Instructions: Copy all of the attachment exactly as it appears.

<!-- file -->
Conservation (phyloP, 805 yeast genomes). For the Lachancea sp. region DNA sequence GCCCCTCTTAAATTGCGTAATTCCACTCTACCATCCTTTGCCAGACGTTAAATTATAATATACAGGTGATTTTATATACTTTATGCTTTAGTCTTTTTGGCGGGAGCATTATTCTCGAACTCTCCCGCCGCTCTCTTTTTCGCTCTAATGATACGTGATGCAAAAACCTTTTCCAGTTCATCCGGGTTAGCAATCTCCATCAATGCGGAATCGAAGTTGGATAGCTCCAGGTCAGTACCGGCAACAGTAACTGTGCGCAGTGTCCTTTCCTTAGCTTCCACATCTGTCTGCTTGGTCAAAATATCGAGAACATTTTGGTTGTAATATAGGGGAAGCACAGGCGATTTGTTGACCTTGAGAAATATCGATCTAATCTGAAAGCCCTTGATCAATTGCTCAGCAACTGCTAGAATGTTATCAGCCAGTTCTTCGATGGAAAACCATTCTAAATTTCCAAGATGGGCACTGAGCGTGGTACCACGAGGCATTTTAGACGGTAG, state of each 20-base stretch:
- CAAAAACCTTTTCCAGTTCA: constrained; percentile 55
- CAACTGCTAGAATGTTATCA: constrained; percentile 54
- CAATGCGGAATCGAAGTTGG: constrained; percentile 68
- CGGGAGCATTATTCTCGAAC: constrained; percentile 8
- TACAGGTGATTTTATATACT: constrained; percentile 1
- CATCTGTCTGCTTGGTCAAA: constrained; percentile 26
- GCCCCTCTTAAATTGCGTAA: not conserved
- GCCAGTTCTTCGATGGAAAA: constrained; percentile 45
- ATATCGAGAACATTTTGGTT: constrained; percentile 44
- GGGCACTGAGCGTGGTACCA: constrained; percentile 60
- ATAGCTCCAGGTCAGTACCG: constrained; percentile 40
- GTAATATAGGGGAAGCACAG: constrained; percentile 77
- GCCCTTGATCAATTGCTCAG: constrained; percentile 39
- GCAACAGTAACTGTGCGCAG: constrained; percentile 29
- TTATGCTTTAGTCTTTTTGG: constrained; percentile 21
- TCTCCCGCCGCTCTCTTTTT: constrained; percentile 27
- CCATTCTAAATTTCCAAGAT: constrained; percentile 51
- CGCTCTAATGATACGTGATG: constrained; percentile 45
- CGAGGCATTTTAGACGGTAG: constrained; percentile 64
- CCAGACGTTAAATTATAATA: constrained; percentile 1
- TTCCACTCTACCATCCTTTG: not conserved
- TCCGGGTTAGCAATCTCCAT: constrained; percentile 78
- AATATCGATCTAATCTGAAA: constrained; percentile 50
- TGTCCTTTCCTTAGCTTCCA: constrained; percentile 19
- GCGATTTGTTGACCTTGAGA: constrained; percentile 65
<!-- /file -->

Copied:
Conservation (phyloP, 805 yeast genomes). For the Lachancea sp. region DNA sequence GCCCCTCTTAAATTGCGTAATTCCACTCTACCATCCTTTGCCAGACGTTAAATTATAATATACAGGTGATTTTATATACTTTATGCTTTAGTCTTTTTGGCGGGAGCATTATTCTCGAACTCTCCCGCCGCTCTCTTTTTCGCTCTAATGATACGTGATGCAAAAACCTTTTCCAGTTCATCCGGGTTAGCAATCTCCATCAATGCGGAATCGAAGTTGGATAGCTCCAGGTCAGTACCGGCAACAGTAACTGTGCGCAGTGTCCTTTCCTTAGCTTCCACATCTGTCTGCTTGGTCAAAATATCGAGAACATTTTGGTTGTAATATAGGGGAAGCACAGGCGATTTGTTGACCTTGAGAAATATCGATCTAATCTGAAAGCCCTTGATCAATTGCTCAGCAACTGCTAGAATGTTATCAGCCAGTTCTTCGATGGAAAACCATTCTAAATTTCCAAGATGGGCACTGAGCGTGGTACCACGAGGCATTTTAGACGGTAG, state of each 20-base stretch:
- CAAAAACCTTTTCCAGTTCA: constrained; percentile 55
- CAACTGCTAGAATGTTATCA: constrained; percentile 54
- CAATGCGGAATCGAAGTTGG: constrained; percentile 68
- CGGGAGCATTATTCTCGAAC: constrained; percentile 8
- TACAGGTGATTTTATATACT: constrained; percentile 1
- CATCTGTCTGCTTGGTCAAA: constrained; percentile 26
- GCCCCTCTTAAATTGCGTAA: not conserved
- GCCAGTTCTTCGATGGAAAA: constrained; percentile 45
- ATATCGAGAACATTTTGGTT: constrained; percentile 44
- GGGCACTGAGCGTGGTACCA: constrained; percentile 60
- ATAGCTCCAGGTCAGTACCG: constrained; percentile 40
- GTAATATAGGGGAAGCACAG: constrained; percentile 77
- GCCCTTGATCAATTGCTCAG: constrained; percentile 39
- GCAACAGTAACTGTGCGCAG: constrained; percentile 29
- TTATGCTTTAGTCTTTTTGG: constrained; percentile 21
- TCTCCCGCCGCTCTCTTTTT: constrained; percentile 27
- CCATTCTAAATTTCCAAGAT: constrained; percentile 51
- CGCTCTAATGATACGTGATG: constrained; percentile 45
- CGAGGCATTTTAGACGGTAG: constrained; percentile 64
- CCAGACGTTAAATTATAATA: constrained; percentile 1
- TTCCACTCTACCATCCTTTG: not conserved
- TCCGGGTTAGCAATCTCCAT: constrained; percentile 78
- AATATCGATCTAATCTGAAA: constrained; percentile 50
- TGTCCTTTCCTTAGCTTCCA: constrained; percentile 19
- GCGATTTGTTGACCTTGAGA: constrained; percentile 65